Jedd Gyorko, SD – With 15 home runs from August 1 through the end of the season last year, the second-year second-sacker opens this year’s ADP inside the top 10 at the position. After landing the starting job to open the year, Gyorko got off to a slow start, batting .247 with no home runs over the first month, but started to turn his season around with six home runs and a .3030 MAY. A groin injury may have interrupted his season, but once that power returned to close out the year, you knew he was suddenly everyone’s favorite. With a strong spring, his ADP could creep closer to the top five, and while I’m a fan, it still might be more telling about the position on the whole than Gyorko’s talent level.
Anthony Rendon, WAS – Based on what many are saying, this has all the earmarks of being one of those trendy picks where over-eager fantasy owners ruin the value of a player because they take him too early. Right now, his 223.75 ADP might be a little on the conservative side, but probably closer to where he should go in most drafts than he’ll potentially end up. Discussing his actual skill set at this time now is actually irrelevant because even if I were to say that he could be a huge bust, which I won’t, those who love him with speak louder through his rising ADP.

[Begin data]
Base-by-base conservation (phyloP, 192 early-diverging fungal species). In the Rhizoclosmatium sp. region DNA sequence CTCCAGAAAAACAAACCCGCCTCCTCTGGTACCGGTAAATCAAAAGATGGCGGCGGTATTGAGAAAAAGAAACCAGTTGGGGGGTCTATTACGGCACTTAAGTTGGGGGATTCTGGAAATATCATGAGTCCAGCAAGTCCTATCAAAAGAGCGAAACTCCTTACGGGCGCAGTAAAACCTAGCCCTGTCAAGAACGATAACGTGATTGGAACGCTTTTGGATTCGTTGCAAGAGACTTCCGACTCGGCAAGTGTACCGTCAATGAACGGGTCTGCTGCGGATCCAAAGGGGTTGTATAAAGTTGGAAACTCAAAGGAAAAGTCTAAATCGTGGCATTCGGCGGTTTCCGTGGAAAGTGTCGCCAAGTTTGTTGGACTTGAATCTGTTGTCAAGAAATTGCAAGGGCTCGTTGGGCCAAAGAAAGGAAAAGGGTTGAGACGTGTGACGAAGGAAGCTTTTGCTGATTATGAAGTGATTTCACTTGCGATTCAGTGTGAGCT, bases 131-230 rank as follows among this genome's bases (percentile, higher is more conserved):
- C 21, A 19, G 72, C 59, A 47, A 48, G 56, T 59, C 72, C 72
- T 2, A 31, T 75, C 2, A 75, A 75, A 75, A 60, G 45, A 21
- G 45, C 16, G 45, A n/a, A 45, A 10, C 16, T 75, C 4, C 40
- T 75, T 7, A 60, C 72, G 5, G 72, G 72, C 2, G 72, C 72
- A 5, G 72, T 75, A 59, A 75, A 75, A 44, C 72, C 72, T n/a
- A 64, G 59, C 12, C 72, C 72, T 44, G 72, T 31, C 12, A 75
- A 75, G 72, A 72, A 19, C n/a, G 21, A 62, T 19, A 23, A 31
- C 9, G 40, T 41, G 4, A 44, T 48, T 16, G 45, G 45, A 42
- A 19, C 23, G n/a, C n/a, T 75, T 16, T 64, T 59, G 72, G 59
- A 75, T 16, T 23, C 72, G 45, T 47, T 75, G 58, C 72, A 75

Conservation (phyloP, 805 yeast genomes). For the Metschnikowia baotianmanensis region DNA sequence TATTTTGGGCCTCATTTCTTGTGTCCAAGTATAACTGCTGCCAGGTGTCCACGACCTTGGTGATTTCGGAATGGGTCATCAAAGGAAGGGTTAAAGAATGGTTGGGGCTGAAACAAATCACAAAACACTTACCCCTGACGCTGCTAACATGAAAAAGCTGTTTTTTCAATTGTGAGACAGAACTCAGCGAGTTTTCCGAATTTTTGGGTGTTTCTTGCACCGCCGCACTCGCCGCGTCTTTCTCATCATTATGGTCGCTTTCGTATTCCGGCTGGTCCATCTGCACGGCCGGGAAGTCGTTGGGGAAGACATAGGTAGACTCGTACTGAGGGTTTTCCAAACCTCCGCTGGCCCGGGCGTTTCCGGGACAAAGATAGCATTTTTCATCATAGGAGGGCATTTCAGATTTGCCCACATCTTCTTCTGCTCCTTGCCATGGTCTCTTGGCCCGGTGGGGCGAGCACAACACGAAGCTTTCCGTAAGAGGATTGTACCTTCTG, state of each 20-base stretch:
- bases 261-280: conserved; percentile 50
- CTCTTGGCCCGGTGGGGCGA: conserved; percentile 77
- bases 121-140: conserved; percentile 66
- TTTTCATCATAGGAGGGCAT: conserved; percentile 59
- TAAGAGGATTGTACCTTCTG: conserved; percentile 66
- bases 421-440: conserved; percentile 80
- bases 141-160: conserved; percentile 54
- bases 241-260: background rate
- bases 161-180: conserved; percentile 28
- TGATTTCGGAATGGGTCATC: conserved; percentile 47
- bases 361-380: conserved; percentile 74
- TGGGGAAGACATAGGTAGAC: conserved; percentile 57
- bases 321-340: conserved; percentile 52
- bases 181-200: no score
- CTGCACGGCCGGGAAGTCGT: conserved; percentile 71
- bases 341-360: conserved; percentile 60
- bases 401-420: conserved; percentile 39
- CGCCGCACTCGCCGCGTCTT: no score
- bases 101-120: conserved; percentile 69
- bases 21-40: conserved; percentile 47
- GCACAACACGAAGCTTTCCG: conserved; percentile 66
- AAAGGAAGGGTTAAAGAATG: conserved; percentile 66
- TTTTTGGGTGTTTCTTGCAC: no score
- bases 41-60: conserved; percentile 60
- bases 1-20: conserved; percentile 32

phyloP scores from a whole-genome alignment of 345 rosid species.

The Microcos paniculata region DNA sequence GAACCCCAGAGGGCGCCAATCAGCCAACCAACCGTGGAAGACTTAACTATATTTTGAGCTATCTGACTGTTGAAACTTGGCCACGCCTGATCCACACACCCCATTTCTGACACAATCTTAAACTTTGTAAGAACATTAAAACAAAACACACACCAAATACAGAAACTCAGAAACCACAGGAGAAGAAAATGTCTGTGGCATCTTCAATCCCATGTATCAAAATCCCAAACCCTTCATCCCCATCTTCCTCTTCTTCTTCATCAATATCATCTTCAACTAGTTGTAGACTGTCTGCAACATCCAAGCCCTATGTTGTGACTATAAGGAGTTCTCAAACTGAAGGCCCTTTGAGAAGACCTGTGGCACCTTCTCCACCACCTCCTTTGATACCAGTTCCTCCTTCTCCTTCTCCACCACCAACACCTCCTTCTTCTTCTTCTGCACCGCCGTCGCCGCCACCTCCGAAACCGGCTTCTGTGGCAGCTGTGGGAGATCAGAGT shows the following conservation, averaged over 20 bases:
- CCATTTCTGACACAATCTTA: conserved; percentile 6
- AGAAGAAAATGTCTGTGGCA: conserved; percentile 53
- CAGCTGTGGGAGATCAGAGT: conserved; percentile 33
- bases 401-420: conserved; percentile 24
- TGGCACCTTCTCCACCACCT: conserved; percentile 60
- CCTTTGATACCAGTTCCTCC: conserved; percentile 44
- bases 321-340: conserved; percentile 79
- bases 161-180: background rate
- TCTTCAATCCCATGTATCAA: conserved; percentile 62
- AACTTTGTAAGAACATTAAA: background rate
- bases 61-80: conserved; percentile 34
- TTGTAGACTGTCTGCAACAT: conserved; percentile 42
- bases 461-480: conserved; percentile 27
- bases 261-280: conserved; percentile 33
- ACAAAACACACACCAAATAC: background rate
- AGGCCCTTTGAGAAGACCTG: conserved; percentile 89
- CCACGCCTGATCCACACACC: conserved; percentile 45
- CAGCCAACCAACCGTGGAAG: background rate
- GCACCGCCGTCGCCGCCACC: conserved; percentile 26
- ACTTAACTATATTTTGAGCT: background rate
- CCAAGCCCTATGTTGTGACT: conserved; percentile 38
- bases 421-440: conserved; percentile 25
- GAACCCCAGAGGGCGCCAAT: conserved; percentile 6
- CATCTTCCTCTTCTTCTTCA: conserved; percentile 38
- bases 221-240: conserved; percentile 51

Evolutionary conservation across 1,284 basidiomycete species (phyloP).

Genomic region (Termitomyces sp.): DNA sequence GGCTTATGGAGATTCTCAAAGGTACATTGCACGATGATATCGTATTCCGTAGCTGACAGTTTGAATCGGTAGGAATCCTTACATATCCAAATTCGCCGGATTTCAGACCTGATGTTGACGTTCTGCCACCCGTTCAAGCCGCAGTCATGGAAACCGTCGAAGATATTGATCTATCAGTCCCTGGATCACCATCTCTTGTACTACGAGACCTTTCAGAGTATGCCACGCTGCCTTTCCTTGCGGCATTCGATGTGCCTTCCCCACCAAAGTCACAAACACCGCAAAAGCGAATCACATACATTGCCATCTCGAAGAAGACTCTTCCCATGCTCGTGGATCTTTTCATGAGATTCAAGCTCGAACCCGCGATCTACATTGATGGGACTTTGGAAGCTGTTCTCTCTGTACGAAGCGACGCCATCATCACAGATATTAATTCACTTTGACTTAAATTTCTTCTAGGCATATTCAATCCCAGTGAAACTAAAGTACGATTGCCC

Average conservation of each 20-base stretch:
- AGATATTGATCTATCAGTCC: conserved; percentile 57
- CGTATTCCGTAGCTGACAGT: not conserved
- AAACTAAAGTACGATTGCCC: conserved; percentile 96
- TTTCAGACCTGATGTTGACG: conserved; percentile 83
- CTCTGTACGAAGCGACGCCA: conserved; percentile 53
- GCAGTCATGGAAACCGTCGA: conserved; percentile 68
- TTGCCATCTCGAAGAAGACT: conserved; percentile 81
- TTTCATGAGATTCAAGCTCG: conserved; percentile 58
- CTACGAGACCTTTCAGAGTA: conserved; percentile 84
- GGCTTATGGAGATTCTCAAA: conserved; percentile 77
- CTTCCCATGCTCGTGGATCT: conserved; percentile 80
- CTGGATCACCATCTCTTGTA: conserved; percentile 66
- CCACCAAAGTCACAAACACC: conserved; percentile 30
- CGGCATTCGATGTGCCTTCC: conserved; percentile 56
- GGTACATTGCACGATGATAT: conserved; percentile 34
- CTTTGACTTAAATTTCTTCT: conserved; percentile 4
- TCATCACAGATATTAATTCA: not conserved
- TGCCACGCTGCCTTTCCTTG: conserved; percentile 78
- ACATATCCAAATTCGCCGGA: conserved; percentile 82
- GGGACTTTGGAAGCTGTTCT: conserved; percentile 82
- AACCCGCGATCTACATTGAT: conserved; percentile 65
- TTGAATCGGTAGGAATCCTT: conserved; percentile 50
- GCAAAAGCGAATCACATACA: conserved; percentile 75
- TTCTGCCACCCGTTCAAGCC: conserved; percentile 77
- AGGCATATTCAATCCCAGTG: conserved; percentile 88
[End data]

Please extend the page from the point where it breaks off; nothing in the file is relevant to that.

Alexander Guerrero, LAD – The Cuban import is a relative unknown still, but after people learn that he posted a .290/.402/.576 slash line and walked more than he struck out last season in the Cuban league, he’ll start to become more of a household name and see his ADP climb up. It won’t climb soon though as he is still not guaranteed a job coming out of spring training. He still has to earn the spot. With a strong spring and an announcement that he is starting at second for the Dodgers, he may see a slight spike in his ADP numbers, but he’s still more of a late-round flier than someone you want to fully trust as your starting second baseman.
Scooter Gennett, MIL – I’m not sure if my inclusion here is because I truly believe in Gennett or if I just hate Rickie Weeks that much. Gennett has very light power, despite last year’s .155 ISO showing, and light speed as well, so aside from the potential of a decent average, there’s not much to him. Still, he’s a better option than Weeks who continues to disappoint fantasy owners year after year. Gennett’s ADP will only rise with word of a starting job. Until that comes, he’s best left to the waiver wire.-----------------------------------------------------------------------------------------------------------------------------------------------------------
Howard Bender has been covering fantasy sports for nearly two decades on a variety of web sites. You can follow him on Twitter at @rotobuzzguy or email him directly at firstname.lastname@example.org